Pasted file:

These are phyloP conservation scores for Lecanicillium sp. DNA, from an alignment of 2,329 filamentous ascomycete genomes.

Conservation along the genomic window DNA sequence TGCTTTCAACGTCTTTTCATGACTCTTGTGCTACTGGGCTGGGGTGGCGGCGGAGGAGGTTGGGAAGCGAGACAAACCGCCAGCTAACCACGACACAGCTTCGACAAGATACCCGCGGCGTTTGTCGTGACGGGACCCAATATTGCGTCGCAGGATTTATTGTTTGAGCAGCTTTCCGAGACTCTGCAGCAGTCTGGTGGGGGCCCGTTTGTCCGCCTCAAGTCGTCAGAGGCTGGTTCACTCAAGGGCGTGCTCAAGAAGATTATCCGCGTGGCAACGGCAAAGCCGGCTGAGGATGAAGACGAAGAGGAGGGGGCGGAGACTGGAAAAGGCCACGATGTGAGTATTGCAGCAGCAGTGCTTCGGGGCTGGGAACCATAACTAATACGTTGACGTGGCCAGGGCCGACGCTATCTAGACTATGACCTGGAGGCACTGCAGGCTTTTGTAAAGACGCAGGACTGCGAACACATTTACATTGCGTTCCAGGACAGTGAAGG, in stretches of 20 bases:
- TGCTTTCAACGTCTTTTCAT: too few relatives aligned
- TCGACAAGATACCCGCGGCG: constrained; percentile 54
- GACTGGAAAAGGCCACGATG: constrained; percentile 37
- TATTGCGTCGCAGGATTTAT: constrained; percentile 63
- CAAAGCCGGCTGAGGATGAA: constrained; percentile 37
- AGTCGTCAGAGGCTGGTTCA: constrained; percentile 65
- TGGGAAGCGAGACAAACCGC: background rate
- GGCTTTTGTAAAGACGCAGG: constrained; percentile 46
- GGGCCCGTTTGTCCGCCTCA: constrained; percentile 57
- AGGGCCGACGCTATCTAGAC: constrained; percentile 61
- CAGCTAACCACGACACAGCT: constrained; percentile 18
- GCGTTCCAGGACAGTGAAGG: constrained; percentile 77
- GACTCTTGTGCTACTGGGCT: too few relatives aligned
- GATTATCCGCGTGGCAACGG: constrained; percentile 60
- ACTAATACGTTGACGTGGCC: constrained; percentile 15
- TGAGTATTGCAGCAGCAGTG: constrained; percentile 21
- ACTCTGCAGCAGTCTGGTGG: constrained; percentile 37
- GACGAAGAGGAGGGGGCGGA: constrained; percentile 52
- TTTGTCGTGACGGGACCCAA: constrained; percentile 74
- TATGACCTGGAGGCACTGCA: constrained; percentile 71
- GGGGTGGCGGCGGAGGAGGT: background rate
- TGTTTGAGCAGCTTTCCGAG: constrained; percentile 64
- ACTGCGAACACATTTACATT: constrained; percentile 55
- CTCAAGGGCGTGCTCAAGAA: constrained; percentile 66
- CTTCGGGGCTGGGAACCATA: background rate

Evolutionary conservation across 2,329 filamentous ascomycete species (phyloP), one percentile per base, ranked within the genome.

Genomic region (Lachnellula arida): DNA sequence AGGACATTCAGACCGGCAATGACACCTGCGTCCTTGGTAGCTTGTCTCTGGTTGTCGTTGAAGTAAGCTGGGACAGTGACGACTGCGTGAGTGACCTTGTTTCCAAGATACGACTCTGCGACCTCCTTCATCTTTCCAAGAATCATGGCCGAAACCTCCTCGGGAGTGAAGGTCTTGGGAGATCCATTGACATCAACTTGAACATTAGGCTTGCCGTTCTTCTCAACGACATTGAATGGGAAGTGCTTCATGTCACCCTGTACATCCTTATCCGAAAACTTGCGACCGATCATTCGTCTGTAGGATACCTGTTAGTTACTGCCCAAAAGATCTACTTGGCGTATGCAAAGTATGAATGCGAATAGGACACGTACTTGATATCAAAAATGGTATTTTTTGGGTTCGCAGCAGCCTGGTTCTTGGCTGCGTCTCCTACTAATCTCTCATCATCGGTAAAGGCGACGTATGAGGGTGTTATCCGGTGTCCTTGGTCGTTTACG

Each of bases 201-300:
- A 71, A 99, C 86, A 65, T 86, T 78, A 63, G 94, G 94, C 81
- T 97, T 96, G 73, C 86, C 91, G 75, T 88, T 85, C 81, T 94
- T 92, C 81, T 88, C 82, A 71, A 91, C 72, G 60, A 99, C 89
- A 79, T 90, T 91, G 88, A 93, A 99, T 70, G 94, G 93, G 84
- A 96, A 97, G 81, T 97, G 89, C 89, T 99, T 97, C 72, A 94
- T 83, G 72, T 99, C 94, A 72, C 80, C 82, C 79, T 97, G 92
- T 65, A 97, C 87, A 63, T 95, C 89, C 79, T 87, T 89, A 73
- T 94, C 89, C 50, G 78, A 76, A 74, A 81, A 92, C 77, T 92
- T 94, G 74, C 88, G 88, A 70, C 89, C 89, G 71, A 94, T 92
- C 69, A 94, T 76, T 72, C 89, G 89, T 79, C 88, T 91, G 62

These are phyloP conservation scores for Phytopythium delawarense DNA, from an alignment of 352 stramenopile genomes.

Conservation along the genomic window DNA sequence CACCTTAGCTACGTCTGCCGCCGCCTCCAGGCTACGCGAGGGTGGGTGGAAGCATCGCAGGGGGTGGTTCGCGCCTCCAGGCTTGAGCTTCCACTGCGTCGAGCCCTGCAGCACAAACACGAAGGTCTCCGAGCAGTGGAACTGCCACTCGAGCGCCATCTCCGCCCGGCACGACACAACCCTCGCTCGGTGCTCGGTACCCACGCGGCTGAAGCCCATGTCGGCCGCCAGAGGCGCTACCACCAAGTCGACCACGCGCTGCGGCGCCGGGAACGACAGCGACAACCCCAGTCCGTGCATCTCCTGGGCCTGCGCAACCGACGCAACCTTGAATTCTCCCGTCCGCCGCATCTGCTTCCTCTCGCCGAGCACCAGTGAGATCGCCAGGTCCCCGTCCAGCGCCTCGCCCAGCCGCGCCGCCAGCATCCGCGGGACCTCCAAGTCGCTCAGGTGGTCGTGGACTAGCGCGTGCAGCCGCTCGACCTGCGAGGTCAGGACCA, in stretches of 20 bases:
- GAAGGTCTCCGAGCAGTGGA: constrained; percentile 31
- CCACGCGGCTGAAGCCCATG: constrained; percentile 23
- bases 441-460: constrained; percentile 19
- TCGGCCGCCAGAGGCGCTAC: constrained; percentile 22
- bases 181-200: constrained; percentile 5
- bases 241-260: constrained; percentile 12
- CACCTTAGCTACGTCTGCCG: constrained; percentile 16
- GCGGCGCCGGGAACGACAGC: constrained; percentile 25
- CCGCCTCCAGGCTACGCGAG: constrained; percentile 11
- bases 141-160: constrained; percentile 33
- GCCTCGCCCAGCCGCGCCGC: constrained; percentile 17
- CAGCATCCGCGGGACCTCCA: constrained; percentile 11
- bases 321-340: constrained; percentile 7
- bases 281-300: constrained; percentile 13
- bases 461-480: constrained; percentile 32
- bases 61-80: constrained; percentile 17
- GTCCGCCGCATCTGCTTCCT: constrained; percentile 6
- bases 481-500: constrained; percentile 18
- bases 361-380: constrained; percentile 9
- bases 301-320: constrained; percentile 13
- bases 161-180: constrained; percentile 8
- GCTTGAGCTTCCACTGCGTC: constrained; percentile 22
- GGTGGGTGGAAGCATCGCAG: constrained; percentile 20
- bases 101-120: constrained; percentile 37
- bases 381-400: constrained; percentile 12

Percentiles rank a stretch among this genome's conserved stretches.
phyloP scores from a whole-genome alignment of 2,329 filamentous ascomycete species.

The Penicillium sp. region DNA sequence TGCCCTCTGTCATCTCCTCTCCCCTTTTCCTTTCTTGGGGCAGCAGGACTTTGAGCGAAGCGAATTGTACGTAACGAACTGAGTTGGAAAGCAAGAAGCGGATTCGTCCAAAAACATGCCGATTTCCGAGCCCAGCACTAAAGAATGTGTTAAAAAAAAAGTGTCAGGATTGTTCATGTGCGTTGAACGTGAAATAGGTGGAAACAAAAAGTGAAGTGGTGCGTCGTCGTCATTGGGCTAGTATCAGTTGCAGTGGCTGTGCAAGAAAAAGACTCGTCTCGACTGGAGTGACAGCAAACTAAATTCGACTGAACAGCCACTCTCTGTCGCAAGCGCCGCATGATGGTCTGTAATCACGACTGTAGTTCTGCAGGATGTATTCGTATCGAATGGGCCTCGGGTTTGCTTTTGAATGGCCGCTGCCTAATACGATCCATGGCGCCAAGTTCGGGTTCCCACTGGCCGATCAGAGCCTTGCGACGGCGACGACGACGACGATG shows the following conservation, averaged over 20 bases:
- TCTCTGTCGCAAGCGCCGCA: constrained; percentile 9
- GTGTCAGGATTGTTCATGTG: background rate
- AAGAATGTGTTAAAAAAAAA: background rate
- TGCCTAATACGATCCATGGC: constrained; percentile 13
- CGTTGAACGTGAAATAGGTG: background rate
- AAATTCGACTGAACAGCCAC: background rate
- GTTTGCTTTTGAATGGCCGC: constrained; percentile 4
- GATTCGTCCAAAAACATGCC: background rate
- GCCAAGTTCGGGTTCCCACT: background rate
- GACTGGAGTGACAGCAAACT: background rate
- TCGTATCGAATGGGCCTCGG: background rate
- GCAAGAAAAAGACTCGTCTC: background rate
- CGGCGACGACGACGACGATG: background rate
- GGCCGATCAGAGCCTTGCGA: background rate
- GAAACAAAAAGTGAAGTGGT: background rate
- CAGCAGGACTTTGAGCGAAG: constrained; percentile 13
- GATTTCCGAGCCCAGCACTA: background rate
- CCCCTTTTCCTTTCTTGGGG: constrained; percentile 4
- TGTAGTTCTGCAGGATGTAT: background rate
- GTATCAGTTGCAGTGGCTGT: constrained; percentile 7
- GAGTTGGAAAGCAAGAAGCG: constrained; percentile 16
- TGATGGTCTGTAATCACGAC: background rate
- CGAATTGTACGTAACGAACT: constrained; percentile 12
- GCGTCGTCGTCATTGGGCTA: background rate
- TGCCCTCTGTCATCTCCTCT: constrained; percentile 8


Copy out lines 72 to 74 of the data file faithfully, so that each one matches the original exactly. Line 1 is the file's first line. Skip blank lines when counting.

- GTGTCAGGATTGTTCATGTG: background rate
- AAGAATGTGTTAAAAAAAAA: background rate
- TGCCTAATACGATCCATGGC: constrained; percentile 13